On 19 April 2013 we put on the third performance of the Our Food play in London. Amy Mycock and Nicole Kenton report back from the St James Theatre.
Nicole Kenton writes:
The latest performance in the eighteen months of community engagement, involving two theatre performances led to a final “scene” at St. James Theatre in London on 19 April 2013. The play was well-attended by a lively audience who participated throughout. This performance focused on the global and multicultural aspects of food. The cast members were of Caribbean ethno-cultural heritage, and as director, Patricia Cumper, explained to me afterwards, there had been animated discussions around race and cultural diversity during rehearsals. Drawing on the previous performances and through collaboration with Jasber Singh and Tom Wakeford, the actors used their memories connected with food to inform the first part of the play. They evoked the rituals, the aromas and the noises coming from the kitchen whilst their mothers and grandmothers cooked, sharing tips and recipes from their childhood, and the satisfied silence as the family enjoyed the meal.
ChriS JaM, the performance-poet, who has been involved in the Our Food project since the outset, introduced the second part of the show – “Food Fights” – a game show where the audience voted for the speaker with whom they most identified. The actors represented one who had lost a family member through a farmer suicide, the CEO of a multinational corporation, one standing up for food justice and one who empathised, along with the audience, with the one billion people going hungry every day. Watch a rough-cut video of Food Play for the winner! Chris rounded off the show with an outstanding rendition of his poem Yabba Foods. The audience were then invited to discuss their ideas about Act II of the project.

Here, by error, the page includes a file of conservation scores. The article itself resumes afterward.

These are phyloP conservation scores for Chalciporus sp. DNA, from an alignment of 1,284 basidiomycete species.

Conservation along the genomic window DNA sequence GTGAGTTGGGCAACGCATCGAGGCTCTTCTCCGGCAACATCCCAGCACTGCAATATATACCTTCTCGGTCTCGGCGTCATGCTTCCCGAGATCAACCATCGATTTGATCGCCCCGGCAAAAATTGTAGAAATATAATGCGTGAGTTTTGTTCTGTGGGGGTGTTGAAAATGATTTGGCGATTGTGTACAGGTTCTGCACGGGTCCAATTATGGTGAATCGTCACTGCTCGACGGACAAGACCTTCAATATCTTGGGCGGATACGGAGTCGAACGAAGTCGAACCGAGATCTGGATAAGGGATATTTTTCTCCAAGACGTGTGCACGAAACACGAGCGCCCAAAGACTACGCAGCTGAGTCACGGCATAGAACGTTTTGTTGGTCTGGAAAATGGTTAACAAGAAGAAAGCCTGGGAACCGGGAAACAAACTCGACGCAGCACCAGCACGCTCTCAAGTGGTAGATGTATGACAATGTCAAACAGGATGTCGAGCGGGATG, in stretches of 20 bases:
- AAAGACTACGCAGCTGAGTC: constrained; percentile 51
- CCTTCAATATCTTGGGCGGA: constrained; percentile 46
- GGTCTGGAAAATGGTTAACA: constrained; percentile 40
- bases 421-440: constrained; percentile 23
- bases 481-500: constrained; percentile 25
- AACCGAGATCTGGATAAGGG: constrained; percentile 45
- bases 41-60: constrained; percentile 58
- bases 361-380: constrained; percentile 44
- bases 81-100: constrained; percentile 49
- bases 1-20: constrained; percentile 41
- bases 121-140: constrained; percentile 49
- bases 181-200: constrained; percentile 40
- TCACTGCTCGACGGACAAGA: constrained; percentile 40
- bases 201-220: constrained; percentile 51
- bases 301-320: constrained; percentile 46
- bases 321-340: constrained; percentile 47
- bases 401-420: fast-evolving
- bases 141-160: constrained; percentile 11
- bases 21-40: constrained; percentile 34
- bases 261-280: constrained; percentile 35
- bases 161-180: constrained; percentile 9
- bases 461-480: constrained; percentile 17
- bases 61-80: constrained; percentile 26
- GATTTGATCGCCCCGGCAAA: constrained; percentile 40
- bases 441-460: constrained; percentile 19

Amy Mycock says:
Marian, Maureen and Angela, who have been involved in the project from the start, travelled down from Gateshead and sat in the front row at the Our Food performance.
The Our Food film was shown first, in which the three were filmed cooking up ready meals and comparing them with meals cooked from scratch. Next up the actors took to the stage, with contrasting scenarios involving families, farmers and GM scientists – illustrating the competing voices in the global food debate. The actors also portrayed the power of businesses, and the accusations against unethical, purely profit driven food enterprise.
The ladies from Gateshead then joined in conversation with members of the audience over lunch, connecting up how issues surrounding food matter to us all, and looking to what needs to happen next, particularly to resolve the decline in the ability of young people to cook.